1. Diegetic Sounds
  2. Non-Diegetic Sounds

Diegetic sound is basically the sound that arises from the elements of the surroundings. These are natural and realistic sounds of the particular scene. Often this is confused as recording the real sounds during shooting. Actually diegetic sound can be composed, mixed and recorded during the dubbing of the movie. But they would represent the typical sound that would arise in the scene. For example the character is sitting in the hall, reading a newspaper and sipping a cup of coffee. The ceiling fan is turned on. The sounds of a ceiling fan, turning pages of a newspaper and placing of the coffee cup onto the table are all diegetic sounds for this sequence. These sounds can be recorded live or created later in the studio.  These are sounds that can be heard by the characters on the screen. The opening scene in Slumdog millionaire where Jamal is interrogated by a police officer is an example of Diegetic sound. The sound you hear is from the police office blowing the smoke on Jamal’s face. In the Korean movie The Chaser diegetic sound is used predominantly to build the suspense of the scene.

Non-Diegetic sound arises from outside the story space. Usually this is used to create a specific mood to the scene. For instance in the above sequence where the character is reading a newspaper, he is seeing a news article that is shocking, now a background music conveying the shock of the character is added to the scene. This coupled with the reaction of the character helps in creating the mood for the scene. These are sounds that cannot be heard by the characters on screen. Other sound elements like narrators voice is also a non-diegetic sound in the context of the movie. In the Tamil movie 7G Rainbow Colony Yuvanshankar Raja composed a background music using a symphony orchestra that goes well with the mood of the scene. As director Selvaraghavan explains it, even if you are not watching the visual the background music would convey the mood of the film. This is an example of Non-diegetic sound.

Film is a visual media and to connect the audience to the images on the screen sound mixing plays a vital role. Diegetic sounds connect the audience to the environment of the scene while Non-diegetic sounds connect the audience to the mood of the film. Normally in a movie you would have a mix of diegetic and non-diegetic sounds.

Next time you watch a scene from a movie identify the diegetic and non-diegetic sounds.

Read more Friday Fundas

Kuleshov Effect or How Hitchcock turned a kind gentleman to a dirty old man

Kuleshov Effect 

In the last Friday Fundas section I had covered one of the basic units of film grammar Reaction Shot. In this week’s Friday Fundas I am going to cover a related topic called as Kuleshov Effect.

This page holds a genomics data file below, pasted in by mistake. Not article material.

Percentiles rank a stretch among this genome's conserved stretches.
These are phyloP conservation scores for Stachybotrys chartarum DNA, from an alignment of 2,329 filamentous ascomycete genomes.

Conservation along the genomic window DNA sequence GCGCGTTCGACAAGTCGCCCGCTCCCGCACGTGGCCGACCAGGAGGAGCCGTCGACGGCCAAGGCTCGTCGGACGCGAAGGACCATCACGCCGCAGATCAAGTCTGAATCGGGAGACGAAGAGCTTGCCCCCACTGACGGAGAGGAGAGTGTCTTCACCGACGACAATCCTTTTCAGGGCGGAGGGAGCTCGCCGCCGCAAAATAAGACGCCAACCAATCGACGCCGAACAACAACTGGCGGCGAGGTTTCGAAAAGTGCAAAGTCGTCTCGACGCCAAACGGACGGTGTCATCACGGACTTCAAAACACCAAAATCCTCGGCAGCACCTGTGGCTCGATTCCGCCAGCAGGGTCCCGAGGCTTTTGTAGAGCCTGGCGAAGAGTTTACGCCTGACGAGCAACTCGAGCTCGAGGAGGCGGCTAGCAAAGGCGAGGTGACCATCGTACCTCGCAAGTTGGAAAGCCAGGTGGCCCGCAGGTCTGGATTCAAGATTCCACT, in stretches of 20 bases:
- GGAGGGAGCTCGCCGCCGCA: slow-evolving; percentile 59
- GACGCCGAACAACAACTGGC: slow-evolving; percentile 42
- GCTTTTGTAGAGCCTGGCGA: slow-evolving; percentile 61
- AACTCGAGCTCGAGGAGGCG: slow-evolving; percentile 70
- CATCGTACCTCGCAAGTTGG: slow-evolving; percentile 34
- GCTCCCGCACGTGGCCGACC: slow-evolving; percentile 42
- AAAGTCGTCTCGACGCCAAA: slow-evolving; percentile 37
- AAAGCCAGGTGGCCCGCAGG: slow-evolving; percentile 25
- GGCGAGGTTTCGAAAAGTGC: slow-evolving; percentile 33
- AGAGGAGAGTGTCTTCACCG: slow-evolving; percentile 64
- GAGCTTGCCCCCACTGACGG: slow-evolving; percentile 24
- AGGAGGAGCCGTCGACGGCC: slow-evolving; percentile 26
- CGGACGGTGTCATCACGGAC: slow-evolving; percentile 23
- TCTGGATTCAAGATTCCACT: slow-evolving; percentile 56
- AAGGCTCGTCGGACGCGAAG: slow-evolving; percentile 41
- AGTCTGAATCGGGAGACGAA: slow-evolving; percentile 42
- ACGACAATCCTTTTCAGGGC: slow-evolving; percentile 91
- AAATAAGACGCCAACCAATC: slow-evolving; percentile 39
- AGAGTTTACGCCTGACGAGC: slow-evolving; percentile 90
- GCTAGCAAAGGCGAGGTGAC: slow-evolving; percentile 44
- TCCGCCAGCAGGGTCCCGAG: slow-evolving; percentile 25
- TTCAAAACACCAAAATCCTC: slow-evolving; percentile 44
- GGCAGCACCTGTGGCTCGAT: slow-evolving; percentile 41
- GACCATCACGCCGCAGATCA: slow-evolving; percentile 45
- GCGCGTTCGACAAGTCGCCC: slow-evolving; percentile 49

Russian filmmaker Lev Kuleshov demonstrated a very powerful editing technique in cinema during the 1920s. His experiment involved shooting 4 different shots.

1. Face of an actor with a neutral expression

2. A bowl of soup

3. A dead girl in a coffin

4. A hot woman on a divan

Now he created three films out of these shots. In the first film he alternated between the face of the actor and the bowl of soup. In the second film he alternated between the face of the actor and the dead girl in the coffin. In the third film he alternated between the face of the actor and the hot woman on the divan. He now showed this to three different set of audience. The audience who watched the first film said he had an expression of hunger. The audience who watched the second film said he had an expression of grief. The audience who watched the third film said he had an expression of lust.  Many of them also complimented the acting performance of the actor. But in reality the expression of the character was the same shot. Kuleshov proved that audience when watching a film bring in their emotional reactions to the shot. This would mean that two unrelated shots in reality can be assembled together to create a new meaning. This is the power of editing in films.

An editor should be able to define the meaning the film wants to convey by arranging the shots in a specific order.

In one of his famous interviews Alfred Hitchcock explains the importance of Kuleshov’s effect. He calls it the pure technique of assembling the shots in cinema.

He shows the shot of him squinting, followed by a shot of a woman with a baby playing in the park. Then there is a shot of him smiling. He represents a kind gentleman who loves babies. Now he replaces the shot of the woman and the baby with a shot of a woman in a bikini. You see him squinting at something, then the woman in a bikini is shown and then the shot of him smiling is shown. The whole meaning of the scene changes now. He suddenly becomes a dirty old man.

Watch the video here.

Thus is the power of Kuleshov effect. The power of editing involves assembling of shots to evoke the desired emotions from the audience.

Isn’t it amazing that most of us emote the same way to a particular scene? The magic of cinema continues…

Related Articles: Reaction Shot  | Over the shoulder Shot | Types of Shots | Breaking the 4th Wall

Friday Fundas: Reaction Shot

Reaction Shot 

In this week’s Friday Fundas we would see one of the basic units of film grammar – Reaction Shot.

A Reaction shot is the one where the camera moves away from the main sequence to show the reaction of a character to the main sequence. It could be a response to a dialogue or an event in the preceding shot. Reaction shots are usually a medium close up shot.

The famous shower scene from Alfred Hitchcock’s Psycho is a great example of a reaction shot. You see the killer approaching the shower and opening the screen. Immediately the next shot is the woman screaming and then the scene shifts back to the killer and proceeds from there. This might appear to be trivial. Now try to imagine the entire sequence without this single shot you would not feel connected to it.

Reaction Shot - Psycho

Reaction Shot – Psycho

The reaction shot is usually present in the shooting script. When the screenplay is written there would be no mention of the reaction shot but when the script is converted to a shooting script there would be mentions of reaction shot.